, although you often have to do it repeatedly someone could see you in civil court. there's a surveillance case that came out in favor of the plaintiff. >> so someone could buy one right now? >> you have to get certification from the faa? >> not really. i don't know if this stretches the limits, but you could buy an air for $300. it's the vehicle you can control and flight around your neighborhood within line of sight and likely you're not going to be running -- you're not going to get sued in all likelihood. the faa has banned the commercial use today, but that effect to be relaxed in 2015 and of course we have an economic incentive. my own personal view, i think this is a wonderful thing because this is deeply transformative and i basically find smartphones. once private industry gets their hands, we'll see really great wonders. however one never get airbus to place limits because of our reactions. were not going to avail ourselves to technology. >> stepanovich, by the way i have a hard lesson income as they relate to you. how would you respond to that in terms of the issues in private c
kill off civilization or send us into the dark ages but maybe only destroyed new york city. and of those asteroids, we know well less than 1% of those. so right now the metaphor in time that we're likely to get from one of those is zero. >> and let me ask a final question. what is our capacity if we discovered a sizable what that was on a collision course? what is our capacity right now to do something to change that? >> if you find it early, decades in advance, which is what the goal of mass is to do, and the goal is to be -- we have many options. then you only need to change the trajectory by very, very tiny amount. senator nelson, you know from having flown in space that when you're many orbits ahead of time, very tiny changes in your speed make big differences in the timing of where you are many orbits later and that's exactly what you do. so in real terms, if you change an asteroids speed of something like one millimeter per second, that's about the speed that in and walks. and to do that 10 years or more, before squinting at the earth, you can make it miss the earth.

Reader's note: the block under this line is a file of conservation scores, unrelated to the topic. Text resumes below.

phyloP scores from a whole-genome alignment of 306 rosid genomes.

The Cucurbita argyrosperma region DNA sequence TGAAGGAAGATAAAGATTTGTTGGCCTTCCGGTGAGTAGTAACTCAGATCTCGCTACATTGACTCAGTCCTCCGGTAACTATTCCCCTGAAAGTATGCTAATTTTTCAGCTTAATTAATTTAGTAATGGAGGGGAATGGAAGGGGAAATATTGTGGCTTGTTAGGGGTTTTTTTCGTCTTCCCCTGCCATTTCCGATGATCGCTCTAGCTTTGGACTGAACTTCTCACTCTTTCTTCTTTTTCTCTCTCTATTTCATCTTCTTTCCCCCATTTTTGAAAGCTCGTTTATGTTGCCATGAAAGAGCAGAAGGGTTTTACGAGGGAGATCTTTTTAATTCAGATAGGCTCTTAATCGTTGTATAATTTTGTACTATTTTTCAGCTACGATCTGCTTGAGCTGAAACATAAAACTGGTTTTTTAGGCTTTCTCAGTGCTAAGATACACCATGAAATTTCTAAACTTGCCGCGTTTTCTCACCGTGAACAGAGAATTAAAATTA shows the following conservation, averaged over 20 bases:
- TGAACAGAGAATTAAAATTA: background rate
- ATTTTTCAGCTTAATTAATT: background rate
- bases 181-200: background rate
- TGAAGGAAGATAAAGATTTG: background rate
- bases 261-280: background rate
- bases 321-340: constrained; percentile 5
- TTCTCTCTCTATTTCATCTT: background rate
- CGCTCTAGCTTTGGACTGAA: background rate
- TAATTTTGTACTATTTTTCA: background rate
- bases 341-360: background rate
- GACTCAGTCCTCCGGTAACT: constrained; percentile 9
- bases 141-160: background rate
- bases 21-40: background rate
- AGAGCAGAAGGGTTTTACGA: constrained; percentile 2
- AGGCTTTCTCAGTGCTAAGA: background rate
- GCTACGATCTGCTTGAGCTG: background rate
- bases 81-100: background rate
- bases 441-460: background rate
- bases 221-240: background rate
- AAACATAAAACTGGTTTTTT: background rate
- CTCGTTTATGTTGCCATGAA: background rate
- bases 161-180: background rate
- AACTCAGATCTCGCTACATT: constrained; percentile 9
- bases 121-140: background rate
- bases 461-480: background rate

in the sub rights division since 2000 currently serves as the assistant attorney general for civil rights. he is the sum of a dominican immigrant in the first hispanic to be named to president obama second term cabinet. the ceremony to case in the white house geese room this morning. here is a look. [background sounds] >> ladies and gentlemen the president of the united states accompanied by thomas perez. [applause] [applause] >> thank you. [applause] everybody have a seat. have a seat. as i have set before my top priority as president is doing everything we need to do to make sure that we are growing our economy and that we are strengthening our middle class. and as i said said in my state of the union address last month, every day we should be asking ourselves three questions. one, how do we make sure america is a magnet for good jobs? number two how do we equip people with the skills they need to get those jobs and number three, how do we make sure that hard work actually pays off with a decent living. these are the challenges that i've instructed my team at the white house and by entire c